Building a Happy Life & Finding your F*ckyeah, with Alexis Rockley
When Alexis Rockley was 28, she had everything she could ever want. She had the job of her dreams, the perfect apartment, a great romantic relationship. Her work gave her the chance to be creative, and she was constantly being praised and promoted. There was nothing more she could have possibly asked for and yet–she was unhappy.
She called it a “quarter life crisis.” She was unfulfilled, largely because she was relying on her work for happiness. She couldn’t live independently of her job…and didn’t know who she was without it. This crisis caused her to question the way we postulate happiness to young folks nowadays. We give them the tools we think they need to be happy, like finding their purpose, working hard, meeting goals and marking achievements. However, Alexis realized this model just doesn’t work.
So she set out to see what true happiness is made of, becoming a researcher of positive psychology. Her research uncovered a nuanced positive feeling, one she couldn’t quite define, so she settled on calling it “fuckyeah.” Her book is called Find Your F*ckyeah: Stop Censoring Who You Are and Discover What You Really Want. The book and our interview details with how we can become happier on a daily basis and find our true selves.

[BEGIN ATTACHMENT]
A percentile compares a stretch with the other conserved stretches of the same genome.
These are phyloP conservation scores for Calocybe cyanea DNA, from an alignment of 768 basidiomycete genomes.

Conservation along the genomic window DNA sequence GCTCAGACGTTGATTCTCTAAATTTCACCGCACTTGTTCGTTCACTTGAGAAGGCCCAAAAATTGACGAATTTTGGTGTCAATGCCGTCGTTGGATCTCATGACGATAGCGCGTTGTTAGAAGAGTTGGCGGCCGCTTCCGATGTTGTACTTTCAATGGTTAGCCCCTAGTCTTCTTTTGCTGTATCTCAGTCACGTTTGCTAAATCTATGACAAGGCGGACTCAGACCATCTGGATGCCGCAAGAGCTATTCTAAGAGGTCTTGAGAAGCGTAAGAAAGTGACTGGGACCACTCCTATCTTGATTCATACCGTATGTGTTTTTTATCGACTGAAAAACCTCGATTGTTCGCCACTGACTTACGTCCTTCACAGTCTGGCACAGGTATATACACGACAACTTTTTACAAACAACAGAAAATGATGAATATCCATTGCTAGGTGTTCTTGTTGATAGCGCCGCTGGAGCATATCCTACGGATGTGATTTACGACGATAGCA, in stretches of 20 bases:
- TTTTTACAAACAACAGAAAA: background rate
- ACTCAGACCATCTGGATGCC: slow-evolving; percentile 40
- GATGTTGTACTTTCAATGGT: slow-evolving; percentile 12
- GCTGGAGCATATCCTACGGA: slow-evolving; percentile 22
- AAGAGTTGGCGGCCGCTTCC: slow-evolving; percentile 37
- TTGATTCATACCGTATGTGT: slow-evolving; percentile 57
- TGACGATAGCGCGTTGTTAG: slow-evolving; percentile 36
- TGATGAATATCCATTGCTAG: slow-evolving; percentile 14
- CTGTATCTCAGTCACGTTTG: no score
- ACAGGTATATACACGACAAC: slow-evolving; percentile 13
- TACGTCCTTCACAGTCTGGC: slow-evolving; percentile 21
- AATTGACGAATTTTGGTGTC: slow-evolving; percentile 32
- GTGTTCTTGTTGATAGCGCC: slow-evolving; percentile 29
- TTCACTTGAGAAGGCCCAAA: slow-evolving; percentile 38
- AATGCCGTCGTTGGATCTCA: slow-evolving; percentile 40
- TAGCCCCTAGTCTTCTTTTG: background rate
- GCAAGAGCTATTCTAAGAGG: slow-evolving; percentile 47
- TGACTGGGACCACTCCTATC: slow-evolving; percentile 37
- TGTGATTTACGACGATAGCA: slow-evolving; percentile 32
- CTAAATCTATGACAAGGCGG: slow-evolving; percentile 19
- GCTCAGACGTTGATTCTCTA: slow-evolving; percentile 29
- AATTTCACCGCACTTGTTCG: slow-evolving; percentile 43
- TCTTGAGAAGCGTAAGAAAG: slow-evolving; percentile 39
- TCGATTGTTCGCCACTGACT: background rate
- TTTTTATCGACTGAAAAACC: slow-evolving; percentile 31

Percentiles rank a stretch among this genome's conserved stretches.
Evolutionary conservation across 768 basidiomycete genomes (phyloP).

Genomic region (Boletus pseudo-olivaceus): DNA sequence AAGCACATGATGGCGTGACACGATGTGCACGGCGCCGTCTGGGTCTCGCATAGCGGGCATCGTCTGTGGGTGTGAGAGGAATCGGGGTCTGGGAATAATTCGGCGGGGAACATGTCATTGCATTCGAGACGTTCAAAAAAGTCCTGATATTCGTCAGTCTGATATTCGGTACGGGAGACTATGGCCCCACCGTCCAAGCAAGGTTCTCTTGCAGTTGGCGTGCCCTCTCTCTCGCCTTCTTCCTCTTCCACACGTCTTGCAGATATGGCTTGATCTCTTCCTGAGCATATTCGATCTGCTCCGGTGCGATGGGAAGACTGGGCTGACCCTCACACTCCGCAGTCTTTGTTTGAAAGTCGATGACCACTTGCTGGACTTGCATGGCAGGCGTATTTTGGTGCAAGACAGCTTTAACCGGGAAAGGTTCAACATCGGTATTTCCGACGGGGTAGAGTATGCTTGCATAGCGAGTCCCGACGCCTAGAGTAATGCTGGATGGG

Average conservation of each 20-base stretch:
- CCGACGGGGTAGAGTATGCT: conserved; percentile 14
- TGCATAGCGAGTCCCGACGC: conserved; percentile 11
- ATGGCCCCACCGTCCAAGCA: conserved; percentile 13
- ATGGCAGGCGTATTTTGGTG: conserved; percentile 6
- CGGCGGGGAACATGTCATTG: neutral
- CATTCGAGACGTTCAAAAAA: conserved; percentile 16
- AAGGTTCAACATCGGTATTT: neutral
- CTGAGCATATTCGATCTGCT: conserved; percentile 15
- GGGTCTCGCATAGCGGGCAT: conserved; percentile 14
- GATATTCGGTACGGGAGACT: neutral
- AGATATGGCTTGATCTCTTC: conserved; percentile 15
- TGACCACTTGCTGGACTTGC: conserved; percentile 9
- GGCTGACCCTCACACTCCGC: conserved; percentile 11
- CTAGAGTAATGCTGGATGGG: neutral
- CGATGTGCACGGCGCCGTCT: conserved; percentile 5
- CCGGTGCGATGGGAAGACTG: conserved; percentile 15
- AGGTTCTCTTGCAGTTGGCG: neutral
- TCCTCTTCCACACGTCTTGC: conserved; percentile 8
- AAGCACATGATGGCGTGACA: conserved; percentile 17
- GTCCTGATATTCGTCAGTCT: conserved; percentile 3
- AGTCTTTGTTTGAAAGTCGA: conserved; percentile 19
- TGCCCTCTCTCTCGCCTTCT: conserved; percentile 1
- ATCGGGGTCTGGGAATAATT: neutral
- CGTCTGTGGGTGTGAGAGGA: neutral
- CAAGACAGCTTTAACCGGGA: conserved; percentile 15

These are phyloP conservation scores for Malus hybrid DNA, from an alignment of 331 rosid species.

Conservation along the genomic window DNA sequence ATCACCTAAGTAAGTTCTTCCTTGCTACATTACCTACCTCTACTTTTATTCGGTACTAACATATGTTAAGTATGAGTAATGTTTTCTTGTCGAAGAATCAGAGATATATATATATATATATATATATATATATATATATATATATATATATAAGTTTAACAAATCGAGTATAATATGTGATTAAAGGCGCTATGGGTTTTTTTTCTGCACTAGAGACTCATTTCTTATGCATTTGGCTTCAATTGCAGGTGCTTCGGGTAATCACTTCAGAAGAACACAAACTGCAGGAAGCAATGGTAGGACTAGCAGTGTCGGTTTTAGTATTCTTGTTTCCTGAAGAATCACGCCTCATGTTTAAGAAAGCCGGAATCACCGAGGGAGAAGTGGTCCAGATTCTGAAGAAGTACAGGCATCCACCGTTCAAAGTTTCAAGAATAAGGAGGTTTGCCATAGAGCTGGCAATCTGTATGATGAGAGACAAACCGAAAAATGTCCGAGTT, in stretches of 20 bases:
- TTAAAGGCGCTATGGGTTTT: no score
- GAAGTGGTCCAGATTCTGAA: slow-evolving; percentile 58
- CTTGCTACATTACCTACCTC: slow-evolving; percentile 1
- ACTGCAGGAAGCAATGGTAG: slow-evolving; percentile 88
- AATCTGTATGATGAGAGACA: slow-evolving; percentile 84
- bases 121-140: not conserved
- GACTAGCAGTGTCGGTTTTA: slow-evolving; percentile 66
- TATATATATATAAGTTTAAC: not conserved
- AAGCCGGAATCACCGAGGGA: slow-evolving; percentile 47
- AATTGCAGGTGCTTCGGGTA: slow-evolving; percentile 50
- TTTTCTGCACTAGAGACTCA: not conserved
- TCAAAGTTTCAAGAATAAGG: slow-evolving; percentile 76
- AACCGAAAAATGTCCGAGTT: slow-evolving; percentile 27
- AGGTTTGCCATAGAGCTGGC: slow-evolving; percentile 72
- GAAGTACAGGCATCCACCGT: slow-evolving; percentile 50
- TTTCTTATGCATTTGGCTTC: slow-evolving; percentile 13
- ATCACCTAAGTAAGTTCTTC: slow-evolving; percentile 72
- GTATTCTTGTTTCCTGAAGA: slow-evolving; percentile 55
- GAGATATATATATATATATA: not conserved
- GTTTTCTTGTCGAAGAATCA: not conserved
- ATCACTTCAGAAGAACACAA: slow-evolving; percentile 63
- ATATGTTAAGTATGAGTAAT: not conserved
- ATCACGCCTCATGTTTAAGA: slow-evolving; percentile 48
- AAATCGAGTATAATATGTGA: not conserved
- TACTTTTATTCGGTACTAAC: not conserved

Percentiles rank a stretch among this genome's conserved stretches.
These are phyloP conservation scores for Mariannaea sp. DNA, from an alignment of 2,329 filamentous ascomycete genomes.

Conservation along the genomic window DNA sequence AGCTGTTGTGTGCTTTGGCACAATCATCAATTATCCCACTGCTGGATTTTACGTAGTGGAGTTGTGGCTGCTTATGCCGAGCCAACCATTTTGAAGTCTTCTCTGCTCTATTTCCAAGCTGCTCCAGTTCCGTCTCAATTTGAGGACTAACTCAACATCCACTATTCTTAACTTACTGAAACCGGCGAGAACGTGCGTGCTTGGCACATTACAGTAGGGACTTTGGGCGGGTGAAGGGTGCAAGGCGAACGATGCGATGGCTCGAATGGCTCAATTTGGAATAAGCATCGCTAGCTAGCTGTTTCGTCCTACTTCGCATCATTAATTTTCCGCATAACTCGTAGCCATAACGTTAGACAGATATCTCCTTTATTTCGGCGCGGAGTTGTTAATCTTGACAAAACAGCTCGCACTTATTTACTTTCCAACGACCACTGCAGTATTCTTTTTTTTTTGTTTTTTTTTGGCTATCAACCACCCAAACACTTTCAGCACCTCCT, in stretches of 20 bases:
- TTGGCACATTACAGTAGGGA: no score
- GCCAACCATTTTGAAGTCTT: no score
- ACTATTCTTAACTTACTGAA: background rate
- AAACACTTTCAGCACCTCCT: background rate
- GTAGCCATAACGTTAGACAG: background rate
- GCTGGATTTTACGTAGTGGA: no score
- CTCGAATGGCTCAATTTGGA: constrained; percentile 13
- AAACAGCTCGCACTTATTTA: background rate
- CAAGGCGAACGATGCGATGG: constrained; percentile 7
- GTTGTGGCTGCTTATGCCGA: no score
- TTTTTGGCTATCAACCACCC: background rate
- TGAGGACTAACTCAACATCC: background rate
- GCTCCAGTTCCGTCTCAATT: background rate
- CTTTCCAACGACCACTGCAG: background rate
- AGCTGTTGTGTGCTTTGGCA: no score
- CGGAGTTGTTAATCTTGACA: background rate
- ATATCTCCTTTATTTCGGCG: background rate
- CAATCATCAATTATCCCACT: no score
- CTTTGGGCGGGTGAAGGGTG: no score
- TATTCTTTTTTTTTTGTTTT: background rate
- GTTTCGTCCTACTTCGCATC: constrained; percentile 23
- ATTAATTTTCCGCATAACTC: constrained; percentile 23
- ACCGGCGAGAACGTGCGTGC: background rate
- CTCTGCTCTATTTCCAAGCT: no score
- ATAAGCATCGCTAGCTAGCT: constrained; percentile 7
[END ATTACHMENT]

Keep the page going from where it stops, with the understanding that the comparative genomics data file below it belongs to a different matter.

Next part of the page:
[membership level=”0,-All Access”]Listen to the full-length cut here.[/membership]
Everything You Know About Self-Care is Wrong
One concept Alexis kept bumping into when doing her research was the problematic nature of what we call “self-care.” Self-care is the idea of encouraging ourselves to spend a day taking a bubble bath, ordering dessert, and doing pilates after a long week of work. While the idea of taking time for oneself is not inherently troublesome, Alexis believes the culture of self-care is jacked-up. She says it exists as the other side of the “hustle culture” coin, the toxic way we encourage ourselves to become overworked.